What to Wear for Senior Photos (or Any Other Photos, for That Matter!)

If there’s any question photographers get from every client come senior photo season, it’s, “What should I wear for my pictures?”

And for good reason! For many young adults, senior photos are the first pictures they’ve ever had taken professionally on their own terms. Which would be fine and all—if the final images were just going to hang sit on the ledge over the fireplace in Grandma’s house. But these photos are going to be published in the yearbook! They’re going to go home with possibly hundreds or thousands of other students, and then be looked upon many years into the future.

It can be a lot of pressure.

After taking senior pictures for students at Dover High School, Oyster River, Spaulding, Marshwood, and many other high schools in the southern-New-Hampshire-and-Maine area, I’ve come to few conclusions about senior photo attire. Here is the list of tips I offer students when we’re down to the wire and the clothing issue comes up.
 

Number One: Consider your location.

Most of the photos I take these days are outside. The out-of-doors poses many obstacles when you’re planning to have your picture taken. The short list includes: wind, water, sand, dirt, tree roots, loose rocks, humidity, blinding sunshine, thorns, poison ivy, and bugs. Not that any of these should deter you from taking photos outside!

Basically, think about what you’re okay getting dirty—because you might get mud on your shoes or your photographer might ask you to sit on a fallen tree or even on the ground. Think about what’s going to be comfortable—because in the fall, the temperature can be very unpredictable, and you may need to peel a layer off or add one on. And if you’re a girl, think about wearing spandex shorts under that dress—because you never know when the wind is going to kick up!
 

wear something comfortable for senior pictures
what should I wear for senior photos

Number Two: Wear what you’re comfortable in.

The obvious thing that occurs to most seniors when having photos taken is to wear something nice. The images might end up being framed around the house or stuck to Uncle Mike’s fridge; they might be used for your graduation invites or unexpectedly thrown into a slideshow at some senior banquet or other function. So you want to look presentable.

At the same time, though, make sure you look like you. It’s going to be much harder to relax for the camera if you’re wondering if you’re sitting right for these pants, or whether you tied the scarf in a way that doesn’t look like you’re trying too hard. Most importantly, you really don’t want your clothing to draw more attention in the photo than you do. Casual clothing is perfect if it means the person wearing it gets to shine.
 

Number Three: Take your yearbook into account.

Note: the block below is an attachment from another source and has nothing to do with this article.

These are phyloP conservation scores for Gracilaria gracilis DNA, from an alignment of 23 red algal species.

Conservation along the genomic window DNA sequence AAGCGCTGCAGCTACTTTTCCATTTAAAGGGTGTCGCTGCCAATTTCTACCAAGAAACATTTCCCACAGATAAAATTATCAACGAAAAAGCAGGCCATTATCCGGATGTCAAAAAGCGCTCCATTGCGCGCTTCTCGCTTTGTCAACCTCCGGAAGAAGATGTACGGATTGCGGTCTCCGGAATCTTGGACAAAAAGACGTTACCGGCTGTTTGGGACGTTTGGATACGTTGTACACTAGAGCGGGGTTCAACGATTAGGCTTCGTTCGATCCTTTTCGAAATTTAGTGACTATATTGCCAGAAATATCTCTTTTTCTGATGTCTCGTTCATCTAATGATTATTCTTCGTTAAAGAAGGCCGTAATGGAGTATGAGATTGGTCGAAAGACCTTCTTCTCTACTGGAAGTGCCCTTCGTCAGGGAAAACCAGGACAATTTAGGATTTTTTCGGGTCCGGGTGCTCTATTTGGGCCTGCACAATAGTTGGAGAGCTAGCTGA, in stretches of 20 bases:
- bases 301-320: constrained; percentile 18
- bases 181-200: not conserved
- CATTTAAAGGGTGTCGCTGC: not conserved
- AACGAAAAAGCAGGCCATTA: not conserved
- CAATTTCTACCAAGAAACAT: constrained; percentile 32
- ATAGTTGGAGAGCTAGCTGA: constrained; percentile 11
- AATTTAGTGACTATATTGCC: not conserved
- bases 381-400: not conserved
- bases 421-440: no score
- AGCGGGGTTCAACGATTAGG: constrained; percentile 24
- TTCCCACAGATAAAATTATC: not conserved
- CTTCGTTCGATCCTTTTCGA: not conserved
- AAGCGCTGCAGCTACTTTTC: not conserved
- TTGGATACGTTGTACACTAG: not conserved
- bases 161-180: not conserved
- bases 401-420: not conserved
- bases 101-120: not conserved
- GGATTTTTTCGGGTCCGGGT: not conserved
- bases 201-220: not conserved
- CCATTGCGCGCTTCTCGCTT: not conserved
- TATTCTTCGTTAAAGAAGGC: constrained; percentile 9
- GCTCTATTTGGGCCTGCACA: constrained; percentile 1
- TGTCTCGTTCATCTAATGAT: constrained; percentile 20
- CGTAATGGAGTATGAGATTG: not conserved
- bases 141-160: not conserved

If your yearbook is black and white only, steer clear of wearing really dark colors, especially if you’re using something like pine trees for the background, or any other shadowy backdrop. On the other hand, if your yearbook is in color, it may be wise to avoid really bright colors that may not translate well when printed (like neon pink or lime green). Patterns can be okay as long as, again, they don’t distract from your smiling face!

Number Four: Avoid props.

For the same reasons that you want to wear something you’re comfortable in, you want to avoid using props.

Occasionally I’ll have a client who wants to bring a flag or an instrument or a baton or a pet along for their photo. I can see the argument for each of these. Props can add a little bit of a story or dimension to an image. They can give you something to do with your hands or make you feel a little more like yourself.

In the end, though, props tend to make for distraction, and can be used as a crutch. Even having your dog in your senior photos can take away from people really seeing you. Props can also be very difficult for your photographer to work into your images organically. If you feel very convicted to bring something along, consider letting the photographer take a few without the prop(s), too, once you’ve warmed up to each other. You might be surprised how much you like having options.
 

Number Five: Know which outfit is your Plan A.

This is my last tip.

You might be totally comfortable changing clothes in the back seat of your car or behind a strategically-placed tree, but that also might not be an option. Plenty of locations have somewhere that you can change—but probably more than half really don’t. So if you want to wear more than one outfit for your photos, choose your location wisely. Otherwise, know which outfit is your home run outfit, and start out in that one, in case it turns out that you won’t get the chance to swtich.

All right! That about covers my tips for what to wear for senior photos. If you’re still looking for just the right location, see my parallel post, Choosing the Best Locations for Senior Photos, and if you’re looking for a photographer, be sure to read How to Find the Right Photographer for Your Senior Portraits. Ball is in your court! Go forth and take great photos.

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